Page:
Regulators also need to review existing competition laws to determine whether the regulatory tools, such anti-discriminatory law or regulations that are already in place adequately address the competition issues that tend to impact net neutrality.
Quality of service and experience (QoSE): A number of regulators enforce minimum QoSE requirements to ensure that customers and edge providers have reliable and uninterrupted services, including access to personal information in the cloud. In order to deliver these services, network and service providers will have to ensure transparent and clear terms and conditions of contracts signed by costumers. Regulators also need to ensure the publication of comparable information on the availability and QoSE and, when necessary, introduce minimum requirements for QoSE in order to avoid degradation of the quality provided to customers.
Consumer empowerment: Policymakers need to ensure that consumers are empowered to control their personal data and protect their privacy through facilitating Cloud Literacy. Cloud users need to be sure that information stored or processed in the cloud will not be used or disclosed in harmful or unanticipated ways.
Privacy & data protection: International agencies as well as national policy makers and regulators must work together to develop efficient, effective, proportionate and readily enforceable laws to protect consumers’ reasonable expectation of privacy. Responsibility should also be devolved to stakeholders developing self-regulation, for example establishing privacy policies that are transparent and appropriate for the services they provide. Governments should also continue to work together to ensure no single entity adopts privacy regulations that are so burdensome that they restrict the free flow of information or prevent CSPs from maximizing the cost saving inherent in those services.
Cloud standards: The development and widespread adoption of appropriate national, regional and international technical and organizational standards are required to address a range of concerns among cloud providers and users, including the integration of legacy systems with cloud interfaces; data and application portability and security.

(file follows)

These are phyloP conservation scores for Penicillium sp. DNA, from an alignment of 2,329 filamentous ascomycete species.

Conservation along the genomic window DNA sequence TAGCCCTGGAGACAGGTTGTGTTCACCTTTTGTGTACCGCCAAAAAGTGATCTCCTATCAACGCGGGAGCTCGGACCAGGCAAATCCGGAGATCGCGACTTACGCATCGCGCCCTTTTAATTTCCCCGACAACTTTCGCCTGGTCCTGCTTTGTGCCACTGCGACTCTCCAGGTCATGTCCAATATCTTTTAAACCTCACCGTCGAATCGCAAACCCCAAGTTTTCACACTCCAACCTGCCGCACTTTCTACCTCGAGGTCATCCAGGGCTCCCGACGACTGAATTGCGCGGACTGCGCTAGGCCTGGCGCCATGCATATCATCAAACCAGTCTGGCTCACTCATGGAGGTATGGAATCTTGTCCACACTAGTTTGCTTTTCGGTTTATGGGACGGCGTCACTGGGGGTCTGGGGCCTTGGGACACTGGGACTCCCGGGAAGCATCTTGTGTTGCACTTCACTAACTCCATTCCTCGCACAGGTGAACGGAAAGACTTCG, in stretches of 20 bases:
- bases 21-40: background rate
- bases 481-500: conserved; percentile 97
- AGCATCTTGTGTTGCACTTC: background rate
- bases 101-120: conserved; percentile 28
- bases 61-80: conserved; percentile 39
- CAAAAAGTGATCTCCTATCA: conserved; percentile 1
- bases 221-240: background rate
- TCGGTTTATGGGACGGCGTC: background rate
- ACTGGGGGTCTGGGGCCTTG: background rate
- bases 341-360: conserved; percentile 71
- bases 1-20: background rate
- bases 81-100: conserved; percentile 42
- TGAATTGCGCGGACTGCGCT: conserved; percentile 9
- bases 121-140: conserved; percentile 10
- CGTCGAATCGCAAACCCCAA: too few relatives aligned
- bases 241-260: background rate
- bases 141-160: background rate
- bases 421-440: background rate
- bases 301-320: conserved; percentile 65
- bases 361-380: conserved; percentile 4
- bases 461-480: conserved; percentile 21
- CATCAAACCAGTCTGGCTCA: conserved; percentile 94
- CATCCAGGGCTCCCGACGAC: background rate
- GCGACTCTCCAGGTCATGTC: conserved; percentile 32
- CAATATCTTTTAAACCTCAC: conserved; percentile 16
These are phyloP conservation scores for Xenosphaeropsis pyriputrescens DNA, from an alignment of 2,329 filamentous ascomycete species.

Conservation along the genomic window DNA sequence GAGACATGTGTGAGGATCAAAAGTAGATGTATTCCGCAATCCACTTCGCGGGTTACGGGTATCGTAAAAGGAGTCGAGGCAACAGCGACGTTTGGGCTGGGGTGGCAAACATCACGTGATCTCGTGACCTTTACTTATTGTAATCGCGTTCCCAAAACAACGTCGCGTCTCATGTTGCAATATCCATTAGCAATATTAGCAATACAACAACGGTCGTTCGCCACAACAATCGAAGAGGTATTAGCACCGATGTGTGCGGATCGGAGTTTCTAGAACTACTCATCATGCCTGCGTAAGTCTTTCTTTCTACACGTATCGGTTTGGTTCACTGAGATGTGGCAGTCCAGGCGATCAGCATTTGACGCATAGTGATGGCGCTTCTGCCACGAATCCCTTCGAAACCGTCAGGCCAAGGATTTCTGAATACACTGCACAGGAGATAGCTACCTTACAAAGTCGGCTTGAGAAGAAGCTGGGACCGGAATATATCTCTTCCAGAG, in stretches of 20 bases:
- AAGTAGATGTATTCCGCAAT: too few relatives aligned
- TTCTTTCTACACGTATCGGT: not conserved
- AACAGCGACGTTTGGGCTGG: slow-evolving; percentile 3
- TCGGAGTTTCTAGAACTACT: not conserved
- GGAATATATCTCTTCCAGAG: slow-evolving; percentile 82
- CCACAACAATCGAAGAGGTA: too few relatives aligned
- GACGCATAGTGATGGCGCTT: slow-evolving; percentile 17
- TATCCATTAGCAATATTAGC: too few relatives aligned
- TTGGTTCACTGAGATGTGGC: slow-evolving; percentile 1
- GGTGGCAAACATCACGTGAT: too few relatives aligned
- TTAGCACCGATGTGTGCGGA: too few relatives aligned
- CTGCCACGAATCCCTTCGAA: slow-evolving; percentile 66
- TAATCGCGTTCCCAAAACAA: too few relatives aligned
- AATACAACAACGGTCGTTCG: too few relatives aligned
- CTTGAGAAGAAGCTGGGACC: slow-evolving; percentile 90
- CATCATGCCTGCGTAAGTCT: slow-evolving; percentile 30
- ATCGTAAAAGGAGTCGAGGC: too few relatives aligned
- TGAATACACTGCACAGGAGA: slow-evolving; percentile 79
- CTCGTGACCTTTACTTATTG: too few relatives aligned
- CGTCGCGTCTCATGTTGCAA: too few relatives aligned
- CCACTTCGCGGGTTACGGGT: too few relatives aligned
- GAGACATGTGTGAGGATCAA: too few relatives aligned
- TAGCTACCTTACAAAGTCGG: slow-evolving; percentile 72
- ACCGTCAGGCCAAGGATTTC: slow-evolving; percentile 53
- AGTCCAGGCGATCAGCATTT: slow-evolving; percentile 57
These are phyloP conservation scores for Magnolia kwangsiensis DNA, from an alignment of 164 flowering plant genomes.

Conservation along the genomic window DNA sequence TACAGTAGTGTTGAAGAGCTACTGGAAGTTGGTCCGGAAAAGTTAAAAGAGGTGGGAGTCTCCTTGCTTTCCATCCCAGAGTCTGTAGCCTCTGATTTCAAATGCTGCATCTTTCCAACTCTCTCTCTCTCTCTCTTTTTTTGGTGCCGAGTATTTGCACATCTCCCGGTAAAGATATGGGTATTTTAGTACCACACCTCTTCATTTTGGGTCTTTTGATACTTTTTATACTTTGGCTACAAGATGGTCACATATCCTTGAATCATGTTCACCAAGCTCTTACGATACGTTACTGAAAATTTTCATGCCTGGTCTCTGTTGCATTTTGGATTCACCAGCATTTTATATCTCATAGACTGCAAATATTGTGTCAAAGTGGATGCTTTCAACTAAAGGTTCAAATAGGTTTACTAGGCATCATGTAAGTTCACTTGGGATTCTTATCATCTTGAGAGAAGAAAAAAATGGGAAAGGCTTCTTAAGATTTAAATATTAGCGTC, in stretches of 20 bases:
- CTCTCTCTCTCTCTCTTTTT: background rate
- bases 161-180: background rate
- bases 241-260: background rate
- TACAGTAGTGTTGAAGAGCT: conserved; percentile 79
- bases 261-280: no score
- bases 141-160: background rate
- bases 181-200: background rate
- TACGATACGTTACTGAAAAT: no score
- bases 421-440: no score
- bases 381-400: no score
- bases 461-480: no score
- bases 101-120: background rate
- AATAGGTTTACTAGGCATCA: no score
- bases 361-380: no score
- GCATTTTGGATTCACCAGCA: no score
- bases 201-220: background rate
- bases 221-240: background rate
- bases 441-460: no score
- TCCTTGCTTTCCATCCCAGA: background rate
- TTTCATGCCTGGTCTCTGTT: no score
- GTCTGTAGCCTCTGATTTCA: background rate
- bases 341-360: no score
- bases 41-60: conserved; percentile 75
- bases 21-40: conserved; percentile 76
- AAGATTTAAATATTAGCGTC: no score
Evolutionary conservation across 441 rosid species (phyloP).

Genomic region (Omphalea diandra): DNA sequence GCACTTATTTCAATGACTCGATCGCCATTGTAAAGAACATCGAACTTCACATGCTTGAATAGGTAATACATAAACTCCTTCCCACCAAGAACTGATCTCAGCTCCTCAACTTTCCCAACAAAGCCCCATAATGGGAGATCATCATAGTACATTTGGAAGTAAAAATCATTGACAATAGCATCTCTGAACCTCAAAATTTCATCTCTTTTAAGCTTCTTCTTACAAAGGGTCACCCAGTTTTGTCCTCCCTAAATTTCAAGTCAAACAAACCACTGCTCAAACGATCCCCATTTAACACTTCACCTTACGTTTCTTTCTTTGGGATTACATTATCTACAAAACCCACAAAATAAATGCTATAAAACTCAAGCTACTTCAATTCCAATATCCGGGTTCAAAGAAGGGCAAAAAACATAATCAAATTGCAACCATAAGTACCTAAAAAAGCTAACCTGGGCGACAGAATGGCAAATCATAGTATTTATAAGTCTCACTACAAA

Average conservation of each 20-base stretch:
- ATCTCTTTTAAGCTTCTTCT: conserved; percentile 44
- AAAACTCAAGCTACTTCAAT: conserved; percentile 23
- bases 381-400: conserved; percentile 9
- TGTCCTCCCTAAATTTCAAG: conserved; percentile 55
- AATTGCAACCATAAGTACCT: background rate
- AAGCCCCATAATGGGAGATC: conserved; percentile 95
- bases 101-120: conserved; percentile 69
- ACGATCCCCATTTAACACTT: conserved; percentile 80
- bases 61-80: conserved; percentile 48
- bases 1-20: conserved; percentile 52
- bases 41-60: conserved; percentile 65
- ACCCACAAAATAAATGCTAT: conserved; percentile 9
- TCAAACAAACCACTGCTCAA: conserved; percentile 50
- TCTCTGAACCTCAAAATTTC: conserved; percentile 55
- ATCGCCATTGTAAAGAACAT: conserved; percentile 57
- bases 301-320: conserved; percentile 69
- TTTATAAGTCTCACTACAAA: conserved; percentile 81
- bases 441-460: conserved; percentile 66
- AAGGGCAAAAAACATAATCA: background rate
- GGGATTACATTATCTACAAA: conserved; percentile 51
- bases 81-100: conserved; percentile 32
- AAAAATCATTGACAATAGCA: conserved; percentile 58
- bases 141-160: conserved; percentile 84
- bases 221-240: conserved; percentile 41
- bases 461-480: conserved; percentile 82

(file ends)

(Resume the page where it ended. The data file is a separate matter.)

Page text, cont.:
Data portability: Proprietary cloud computing application programming interfaces (APIs) can limit customers’ ability to switch to a different provider (lock-in effect). Standardizing APIs would facilitate data portability and would allow greater reliability by allowing the same functions to be performed by multiple cloud computing providers.
Interoperability: Interoperability is key for consumers of cloud computing services as it facilitates information flows with appropriate security and privacy protections. Therefore, governments need to support the development of standards and measures that will speed the arrival to markets of communications devices and ensure seamless wireless connectivity and services. Eliminating unnecessary restrictions on the trans-border flow of data is of particular importance.
Demand stimulation: Governments must lead the way in the adoption of cloud-based computing. In addition, efforts need to be deployed to overcome barriers to broadband adoption, pursuing multiple initiatives targeted at both consumers and small businesses.
Capacity building: As cloud computing is expected to be one of the main drivers of future growth of digital economies, regulators and policy makers can actively contribute to the development of a new generation of educated and technology-savvy workforce by ensuring the timely and effective introduction and spread of new and improved products and processes in the economy, reinforcing the ability of individuals and businesses to continuously create wealth, and putting a premium on all forms of learning, with close attention to both indigenous knowledge and the transfer of knowledge.
Research and development (R&D): Promoting R&D activities in the field of cloud computing is an essential tool for designing future-proof digital economies. Close regional and international cooperation with relevant international bodies as well as universities should be encouraged.
Regulatory cooperation: Cloud services impact on a range of regulatory areas, both within jurisdictions and across multiple jurisdictions. Regulators should cooperate and coordinate regulatory decision-making that is targeted at CSPs.
Internationally, governments need to collaborate to increase regulatory predictability related to the cloud and develop common core policy principles that will assist the development and adoption of cloud computing services while avoiding the creation of regulatory barriers to market entry.
Regional cloud: Regional clouds represent a unique opportunity for a group of countries to cooperate in order to promote cloud computing services and take advantage of its benefits while reducing security, confidentiality and other vital concerns through the establishment of regional regulatory frameworks and other protective measures for businesses and consumers.
To that end, a sub-regional approach could be encouraged whereby regulators’ associations promote efforts to harmonize regulatory instruments among their member countries.
Source: GSR Best Practice Guidelines